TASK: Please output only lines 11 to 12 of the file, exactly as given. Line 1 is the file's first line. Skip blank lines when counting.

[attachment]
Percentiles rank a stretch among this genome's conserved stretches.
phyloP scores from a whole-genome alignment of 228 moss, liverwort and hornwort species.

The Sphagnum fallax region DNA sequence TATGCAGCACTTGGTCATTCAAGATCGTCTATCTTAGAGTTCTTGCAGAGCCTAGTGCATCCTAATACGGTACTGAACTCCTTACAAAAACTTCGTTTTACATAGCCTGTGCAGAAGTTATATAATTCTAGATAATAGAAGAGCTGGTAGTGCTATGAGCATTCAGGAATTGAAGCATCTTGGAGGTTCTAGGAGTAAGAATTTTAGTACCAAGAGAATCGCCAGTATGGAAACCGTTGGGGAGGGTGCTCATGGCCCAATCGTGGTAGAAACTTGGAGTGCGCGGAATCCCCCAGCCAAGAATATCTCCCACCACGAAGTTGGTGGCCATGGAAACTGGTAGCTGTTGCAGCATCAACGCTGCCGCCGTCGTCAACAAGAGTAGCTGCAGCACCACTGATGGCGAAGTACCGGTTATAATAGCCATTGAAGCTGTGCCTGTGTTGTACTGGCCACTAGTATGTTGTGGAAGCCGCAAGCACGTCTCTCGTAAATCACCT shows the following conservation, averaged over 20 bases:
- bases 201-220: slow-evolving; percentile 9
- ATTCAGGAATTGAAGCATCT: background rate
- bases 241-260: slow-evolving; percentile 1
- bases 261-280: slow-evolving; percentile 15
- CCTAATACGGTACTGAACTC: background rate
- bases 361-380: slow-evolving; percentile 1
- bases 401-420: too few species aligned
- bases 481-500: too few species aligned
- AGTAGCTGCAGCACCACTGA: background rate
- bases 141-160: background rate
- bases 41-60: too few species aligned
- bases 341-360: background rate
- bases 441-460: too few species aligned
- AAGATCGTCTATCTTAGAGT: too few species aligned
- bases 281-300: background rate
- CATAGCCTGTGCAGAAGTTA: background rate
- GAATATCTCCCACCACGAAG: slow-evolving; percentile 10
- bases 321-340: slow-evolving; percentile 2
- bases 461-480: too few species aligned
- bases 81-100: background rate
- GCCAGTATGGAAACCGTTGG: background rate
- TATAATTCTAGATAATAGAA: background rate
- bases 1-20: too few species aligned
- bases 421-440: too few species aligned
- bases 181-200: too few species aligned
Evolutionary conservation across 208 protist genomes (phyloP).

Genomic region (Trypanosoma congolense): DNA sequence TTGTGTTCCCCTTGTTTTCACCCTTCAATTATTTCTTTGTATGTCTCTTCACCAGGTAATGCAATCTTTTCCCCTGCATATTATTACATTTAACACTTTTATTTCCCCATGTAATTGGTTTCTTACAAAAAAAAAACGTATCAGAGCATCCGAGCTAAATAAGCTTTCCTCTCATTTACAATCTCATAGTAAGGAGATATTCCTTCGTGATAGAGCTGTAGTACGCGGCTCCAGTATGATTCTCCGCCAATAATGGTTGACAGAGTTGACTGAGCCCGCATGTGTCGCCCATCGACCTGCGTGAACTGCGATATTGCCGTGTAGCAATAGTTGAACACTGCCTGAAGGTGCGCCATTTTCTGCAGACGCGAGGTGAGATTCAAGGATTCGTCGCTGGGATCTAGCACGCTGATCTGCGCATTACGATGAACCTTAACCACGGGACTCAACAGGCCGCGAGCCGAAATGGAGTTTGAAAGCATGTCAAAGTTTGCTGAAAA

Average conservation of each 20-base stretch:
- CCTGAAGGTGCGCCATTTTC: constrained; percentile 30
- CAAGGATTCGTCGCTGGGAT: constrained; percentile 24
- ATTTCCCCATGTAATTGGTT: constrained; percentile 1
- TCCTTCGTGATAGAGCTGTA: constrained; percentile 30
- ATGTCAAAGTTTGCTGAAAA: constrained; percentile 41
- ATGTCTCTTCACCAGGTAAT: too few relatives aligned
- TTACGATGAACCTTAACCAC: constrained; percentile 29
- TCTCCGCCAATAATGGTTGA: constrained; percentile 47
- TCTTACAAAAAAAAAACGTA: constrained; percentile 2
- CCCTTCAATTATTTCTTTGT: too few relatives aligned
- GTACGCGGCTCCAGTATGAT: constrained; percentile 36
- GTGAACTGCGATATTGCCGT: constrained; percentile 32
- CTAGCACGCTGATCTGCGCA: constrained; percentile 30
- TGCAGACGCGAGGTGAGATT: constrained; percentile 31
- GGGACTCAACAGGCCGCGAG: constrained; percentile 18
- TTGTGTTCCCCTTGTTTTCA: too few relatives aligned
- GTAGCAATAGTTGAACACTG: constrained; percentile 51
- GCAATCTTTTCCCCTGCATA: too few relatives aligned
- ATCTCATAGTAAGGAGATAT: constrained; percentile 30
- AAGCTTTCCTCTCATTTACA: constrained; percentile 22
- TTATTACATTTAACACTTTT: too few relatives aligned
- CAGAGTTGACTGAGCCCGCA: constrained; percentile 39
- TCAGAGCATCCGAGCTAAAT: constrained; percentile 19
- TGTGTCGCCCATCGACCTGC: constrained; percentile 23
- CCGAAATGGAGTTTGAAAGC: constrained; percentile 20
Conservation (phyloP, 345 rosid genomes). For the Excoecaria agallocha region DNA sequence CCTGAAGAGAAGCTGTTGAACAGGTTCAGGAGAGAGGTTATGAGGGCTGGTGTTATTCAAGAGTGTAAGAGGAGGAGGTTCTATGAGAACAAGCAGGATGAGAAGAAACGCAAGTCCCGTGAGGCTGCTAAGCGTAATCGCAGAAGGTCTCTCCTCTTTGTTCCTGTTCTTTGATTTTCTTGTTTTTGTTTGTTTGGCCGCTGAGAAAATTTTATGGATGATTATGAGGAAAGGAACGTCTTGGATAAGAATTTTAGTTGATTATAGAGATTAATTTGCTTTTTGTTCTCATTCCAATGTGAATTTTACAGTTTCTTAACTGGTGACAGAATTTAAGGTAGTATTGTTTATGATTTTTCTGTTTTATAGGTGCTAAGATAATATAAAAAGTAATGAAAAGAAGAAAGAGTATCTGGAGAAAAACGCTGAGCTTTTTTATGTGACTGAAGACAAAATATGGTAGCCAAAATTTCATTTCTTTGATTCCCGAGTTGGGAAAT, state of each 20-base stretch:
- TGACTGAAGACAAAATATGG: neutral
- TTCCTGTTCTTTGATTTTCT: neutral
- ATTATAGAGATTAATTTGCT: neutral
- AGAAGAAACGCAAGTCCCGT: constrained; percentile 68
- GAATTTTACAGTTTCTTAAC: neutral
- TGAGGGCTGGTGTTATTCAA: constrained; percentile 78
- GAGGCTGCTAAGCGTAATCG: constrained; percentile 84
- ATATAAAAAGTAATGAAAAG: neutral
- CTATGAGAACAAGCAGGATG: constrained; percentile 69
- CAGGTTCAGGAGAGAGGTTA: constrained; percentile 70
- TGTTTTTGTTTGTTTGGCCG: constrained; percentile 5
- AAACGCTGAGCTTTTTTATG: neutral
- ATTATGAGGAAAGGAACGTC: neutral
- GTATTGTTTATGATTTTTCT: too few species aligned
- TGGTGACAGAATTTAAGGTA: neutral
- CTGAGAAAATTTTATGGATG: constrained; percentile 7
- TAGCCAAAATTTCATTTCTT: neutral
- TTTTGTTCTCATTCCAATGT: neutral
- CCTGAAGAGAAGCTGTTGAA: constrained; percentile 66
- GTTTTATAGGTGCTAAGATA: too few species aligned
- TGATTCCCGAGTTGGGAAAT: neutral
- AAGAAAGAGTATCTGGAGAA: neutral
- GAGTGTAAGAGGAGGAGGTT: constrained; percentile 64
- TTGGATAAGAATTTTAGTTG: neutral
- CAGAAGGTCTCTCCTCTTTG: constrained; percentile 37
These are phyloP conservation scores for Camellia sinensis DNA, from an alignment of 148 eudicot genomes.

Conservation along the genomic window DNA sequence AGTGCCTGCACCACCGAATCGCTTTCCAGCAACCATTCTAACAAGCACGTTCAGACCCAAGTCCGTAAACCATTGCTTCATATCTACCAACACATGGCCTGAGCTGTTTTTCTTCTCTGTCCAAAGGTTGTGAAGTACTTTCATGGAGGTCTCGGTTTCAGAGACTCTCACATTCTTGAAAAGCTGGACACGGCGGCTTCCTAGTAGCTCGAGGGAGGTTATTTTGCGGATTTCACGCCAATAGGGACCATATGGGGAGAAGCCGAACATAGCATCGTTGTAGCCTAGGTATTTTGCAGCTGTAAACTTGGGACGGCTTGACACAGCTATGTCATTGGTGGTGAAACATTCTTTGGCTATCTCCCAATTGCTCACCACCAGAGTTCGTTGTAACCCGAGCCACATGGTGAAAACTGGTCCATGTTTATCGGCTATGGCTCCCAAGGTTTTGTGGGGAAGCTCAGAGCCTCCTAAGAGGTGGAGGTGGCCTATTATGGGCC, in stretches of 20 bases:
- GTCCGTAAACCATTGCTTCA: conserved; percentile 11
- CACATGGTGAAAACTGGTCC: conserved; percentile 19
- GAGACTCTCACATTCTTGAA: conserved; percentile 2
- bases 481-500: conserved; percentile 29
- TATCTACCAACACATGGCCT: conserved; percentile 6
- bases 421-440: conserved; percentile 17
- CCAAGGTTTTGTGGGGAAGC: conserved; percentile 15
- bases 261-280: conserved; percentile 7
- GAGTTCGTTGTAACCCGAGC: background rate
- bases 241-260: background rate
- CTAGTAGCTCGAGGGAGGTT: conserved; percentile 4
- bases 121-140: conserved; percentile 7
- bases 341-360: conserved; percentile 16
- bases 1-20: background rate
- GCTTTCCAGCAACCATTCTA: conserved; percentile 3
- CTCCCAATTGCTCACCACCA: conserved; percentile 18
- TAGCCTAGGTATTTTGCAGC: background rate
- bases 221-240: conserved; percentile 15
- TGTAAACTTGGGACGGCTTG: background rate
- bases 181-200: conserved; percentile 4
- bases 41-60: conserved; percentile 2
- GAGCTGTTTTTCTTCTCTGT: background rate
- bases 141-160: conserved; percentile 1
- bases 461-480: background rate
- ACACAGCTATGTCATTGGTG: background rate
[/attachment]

- bases 481-500: too few species aligned
- AGTAGCTGCAGCACCACTGA: background rate